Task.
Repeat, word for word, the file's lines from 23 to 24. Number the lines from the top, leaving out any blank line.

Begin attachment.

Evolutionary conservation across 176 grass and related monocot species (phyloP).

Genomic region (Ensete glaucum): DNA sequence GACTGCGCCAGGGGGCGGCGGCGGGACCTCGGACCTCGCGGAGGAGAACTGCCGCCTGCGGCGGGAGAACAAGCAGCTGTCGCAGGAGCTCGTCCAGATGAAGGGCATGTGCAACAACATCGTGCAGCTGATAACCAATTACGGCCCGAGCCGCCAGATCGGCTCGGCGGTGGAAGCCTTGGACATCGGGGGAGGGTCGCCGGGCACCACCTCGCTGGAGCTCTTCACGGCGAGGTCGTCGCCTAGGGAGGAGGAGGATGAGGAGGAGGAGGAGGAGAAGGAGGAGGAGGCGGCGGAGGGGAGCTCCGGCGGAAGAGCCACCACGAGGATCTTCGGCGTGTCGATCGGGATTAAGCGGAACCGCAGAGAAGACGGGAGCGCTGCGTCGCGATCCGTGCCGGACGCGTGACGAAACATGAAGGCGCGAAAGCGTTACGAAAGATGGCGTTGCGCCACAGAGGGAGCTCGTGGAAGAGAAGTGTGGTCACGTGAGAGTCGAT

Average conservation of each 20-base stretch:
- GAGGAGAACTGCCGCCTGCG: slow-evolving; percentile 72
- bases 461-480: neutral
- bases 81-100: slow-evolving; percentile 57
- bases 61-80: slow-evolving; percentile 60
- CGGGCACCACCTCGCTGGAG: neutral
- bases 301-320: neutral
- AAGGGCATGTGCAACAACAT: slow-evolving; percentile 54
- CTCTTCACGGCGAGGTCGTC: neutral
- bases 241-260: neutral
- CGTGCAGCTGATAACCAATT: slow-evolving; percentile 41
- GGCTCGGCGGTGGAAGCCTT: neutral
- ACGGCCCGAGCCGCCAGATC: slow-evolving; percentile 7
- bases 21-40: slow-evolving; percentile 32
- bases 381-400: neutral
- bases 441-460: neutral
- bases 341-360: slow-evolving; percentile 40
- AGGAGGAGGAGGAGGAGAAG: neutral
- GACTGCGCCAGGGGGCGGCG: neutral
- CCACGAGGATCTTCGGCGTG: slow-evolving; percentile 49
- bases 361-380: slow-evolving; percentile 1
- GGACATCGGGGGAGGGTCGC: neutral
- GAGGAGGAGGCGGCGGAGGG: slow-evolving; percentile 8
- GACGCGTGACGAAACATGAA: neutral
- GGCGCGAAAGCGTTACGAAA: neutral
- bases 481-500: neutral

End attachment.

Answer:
- bases 361-380: slow-evolving; percentile 1
- GGACATCGGGGGAGGGTCGC: neutral